for each T c T and each B c a( VJ E ), then
n=l

limit f du exists for each B E a( Z ).
TET -B n=l
00
Proof. First assume that B is a set in EZ. Then
n=l
B is in E for some n N. From Lemma 3.2-7 we have
n o

f dp = fn du for each T E T, T 2 n
'B T o












Therefore

limit fBfT d = Bf dp.
TET B B o


Next assume that B Z and B i U Z By the same argument
n=l
as in Theorem 3.2-5 and the fact that

If Td = Bfkdu for each BE k Z
B f B

for each T c T, T k, we can show that

limit f dI exists for each B .
TET nB n=l

Theorem 3.2-9. (Vitali-Hahn-Saks) [6, p. 158].

Let (S, Z, A) be a measure space, and (XA) a sequence of

X-continuous vector or scalar-valued additive set functions

on E. If the limit, limit A (E), exists for each E in Z then
n
limit 1 (E) = 0, uniformly for n = 1,2,....
v(X,E)0 n

In addition, if v(X,S) < -, the function

F(E) = limit A (E) is countably additive on Z.
n

Theorem 3.2-10. Assume that P is a countably additive

set function on Z to Y and that p has the *-property. Let

(fn, n, n E N) be a martingale and g be a p-integrable
function such that

f du gdU ,
{E fn Igdl'E

for each E E Z and each n c N.

Let X (E) = f du for each E E Z and define F(E) = limit A (E)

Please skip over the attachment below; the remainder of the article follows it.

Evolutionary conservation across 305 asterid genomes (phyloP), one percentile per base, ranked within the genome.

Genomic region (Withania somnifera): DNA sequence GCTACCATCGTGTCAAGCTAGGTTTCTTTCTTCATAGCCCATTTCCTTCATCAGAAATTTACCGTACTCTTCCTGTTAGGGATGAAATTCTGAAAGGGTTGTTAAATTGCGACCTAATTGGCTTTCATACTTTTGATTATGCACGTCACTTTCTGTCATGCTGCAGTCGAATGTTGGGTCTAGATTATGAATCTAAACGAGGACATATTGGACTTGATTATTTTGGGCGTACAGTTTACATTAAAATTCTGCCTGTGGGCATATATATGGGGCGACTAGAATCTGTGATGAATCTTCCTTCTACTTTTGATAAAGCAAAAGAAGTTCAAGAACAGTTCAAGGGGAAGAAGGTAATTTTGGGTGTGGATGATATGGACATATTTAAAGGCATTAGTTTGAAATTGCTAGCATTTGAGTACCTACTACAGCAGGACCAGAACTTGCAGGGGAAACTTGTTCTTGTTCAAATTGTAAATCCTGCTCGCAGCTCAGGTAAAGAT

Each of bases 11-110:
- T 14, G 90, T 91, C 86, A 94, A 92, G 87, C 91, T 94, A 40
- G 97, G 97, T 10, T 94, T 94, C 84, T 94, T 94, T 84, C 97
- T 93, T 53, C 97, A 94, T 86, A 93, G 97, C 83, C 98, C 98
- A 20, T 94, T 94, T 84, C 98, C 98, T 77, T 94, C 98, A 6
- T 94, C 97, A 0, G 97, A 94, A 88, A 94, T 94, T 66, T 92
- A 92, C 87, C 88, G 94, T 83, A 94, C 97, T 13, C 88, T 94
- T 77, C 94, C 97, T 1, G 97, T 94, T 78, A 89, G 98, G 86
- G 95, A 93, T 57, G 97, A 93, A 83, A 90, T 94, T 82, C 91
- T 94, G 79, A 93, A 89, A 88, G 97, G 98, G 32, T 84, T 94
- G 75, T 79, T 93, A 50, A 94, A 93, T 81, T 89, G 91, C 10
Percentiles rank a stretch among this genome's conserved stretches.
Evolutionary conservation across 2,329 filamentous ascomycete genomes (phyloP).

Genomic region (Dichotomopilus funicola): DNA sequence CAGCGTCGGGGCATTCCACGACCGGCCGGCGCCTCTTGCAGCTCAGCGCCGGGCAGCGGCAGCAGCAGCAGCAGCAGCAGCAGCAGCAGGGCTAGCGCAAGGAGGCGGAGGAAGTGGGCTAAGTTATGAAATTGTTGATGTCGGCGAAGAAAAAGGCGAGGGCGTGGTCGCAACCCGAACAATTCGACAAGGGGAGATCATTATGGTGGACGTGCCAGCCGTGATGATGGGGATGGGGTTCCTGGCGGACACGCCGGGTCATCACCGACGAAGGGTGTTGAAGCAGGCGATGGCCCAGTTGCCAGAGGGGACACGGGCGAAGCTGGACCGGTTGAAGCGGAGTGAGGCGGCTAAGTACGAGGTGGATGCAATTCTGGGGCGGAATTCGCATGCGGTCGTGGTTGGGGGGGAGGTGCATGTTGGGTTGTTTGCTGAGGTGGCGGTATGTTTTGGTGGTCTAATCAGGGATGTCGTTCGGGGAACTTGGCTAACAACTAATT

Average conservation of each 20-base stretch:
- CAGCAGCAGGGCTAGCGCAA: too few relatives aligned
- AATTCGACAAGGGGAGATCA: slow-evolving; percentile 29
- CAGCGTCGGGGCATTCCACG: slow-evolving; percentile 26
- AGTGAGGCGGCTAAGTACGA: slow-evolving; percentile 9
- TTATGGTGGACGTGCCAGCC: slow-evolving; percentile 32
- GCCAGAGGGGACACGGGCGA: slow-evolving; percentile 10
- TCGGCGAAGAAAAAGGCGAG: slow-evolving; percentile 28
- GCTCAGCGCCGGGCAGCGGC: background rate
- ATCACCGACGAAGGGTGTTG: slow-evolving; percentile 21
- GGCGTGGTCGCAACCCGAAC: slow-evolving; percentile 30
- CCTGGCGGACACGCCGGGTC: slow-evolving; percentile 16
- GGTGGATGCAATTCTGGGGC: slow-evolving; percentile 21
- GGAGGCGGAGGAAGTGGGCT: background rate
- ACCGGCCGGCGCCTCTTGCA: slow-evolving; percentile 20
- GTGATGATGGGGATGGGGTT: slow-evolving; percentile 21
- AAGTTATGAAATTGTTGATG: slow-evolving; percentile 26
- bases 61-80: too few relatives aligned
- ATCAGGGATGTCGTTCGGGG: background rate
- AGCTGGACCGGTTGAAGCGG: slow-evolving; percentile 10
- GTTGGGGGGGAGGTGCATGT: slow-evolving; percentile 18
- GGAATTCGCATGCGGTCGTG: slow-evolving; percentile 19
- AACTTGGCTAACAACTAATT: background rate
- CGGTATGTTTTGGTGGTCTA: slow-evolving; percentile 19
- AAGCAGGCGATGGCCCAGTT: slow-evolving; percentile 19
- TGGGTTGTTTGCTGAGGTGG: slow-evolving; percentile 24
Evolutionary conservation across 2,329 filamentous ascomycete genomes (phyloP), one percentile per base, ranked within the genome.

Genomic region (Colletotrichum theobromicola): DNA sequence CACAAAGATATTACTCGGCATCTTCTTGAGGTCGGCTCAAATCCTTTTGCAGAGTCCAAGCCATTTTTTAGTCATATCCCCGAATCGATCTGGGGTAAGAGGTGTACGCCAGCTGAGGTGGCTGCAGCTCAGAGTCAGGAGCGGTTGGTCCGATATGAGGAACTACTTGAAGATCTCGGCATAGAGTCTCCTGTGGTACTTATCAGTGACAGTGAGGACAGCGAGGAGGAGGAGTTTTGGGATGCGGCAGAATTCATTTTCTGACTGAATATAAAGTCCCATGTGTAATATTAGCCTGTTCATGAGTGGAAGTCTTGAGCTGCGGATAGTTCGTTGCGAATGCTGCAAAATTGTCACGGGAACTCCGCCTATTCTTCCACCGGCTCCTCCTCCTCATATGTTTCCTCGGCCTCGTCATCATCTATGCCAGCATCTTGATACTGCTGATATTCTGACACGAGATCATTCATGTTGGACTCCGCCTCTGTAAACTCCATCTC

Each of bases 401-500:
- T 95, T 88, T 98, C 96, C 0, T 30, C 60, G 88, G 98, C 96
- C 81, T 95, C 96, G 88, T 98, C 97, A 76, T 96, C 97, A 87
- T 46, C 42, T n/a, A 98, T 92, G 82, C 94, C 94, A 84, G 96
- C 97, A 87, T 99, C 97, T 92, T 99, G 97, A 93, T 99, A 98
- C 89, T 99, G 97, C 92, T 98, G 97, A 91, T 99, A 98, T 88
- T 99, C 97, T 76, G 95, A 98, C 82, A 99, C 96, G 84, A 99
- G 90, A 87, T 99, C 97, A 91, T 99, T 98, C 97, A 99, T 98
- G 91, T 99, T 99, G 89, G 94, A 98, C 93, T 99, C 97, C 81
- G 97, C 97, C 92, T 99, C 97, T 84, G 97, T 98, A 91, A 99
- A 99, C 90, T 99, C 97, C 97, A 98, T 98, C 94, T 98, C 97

it is well defined from Theorem 3.2-5)
(it is well defined from Theorem 3.2-5).











Then F is a countably additive set function on Z to Z and

F << p I; that is, for E E IZ |--- 0 implies F(E) -- 0.


Proof. Since f is -integrable,

limit f nd = 0; that is, limit A (E) = 0.
iEE I0 E In I 0 n

By the hypothesis, v has the *-property, and there is a

non-negative, finite-valued set function von Z such that

|E[|-> 0 if and only if v(E) -- 0. Therefore

limit A (E) = 0 for each E c Z.
v(E)0 n

Also

limit A (E) = F(E) exists for each E E Z.
n-o n
From the Vitali-Hahn-Saks theorem we have that F is a

countably additive set function on Z to Z, and

limit A (E) = 0 uniformly in n c N.
v(E)0 n

Let E > 0 be given. There is a number 6 > 0 such that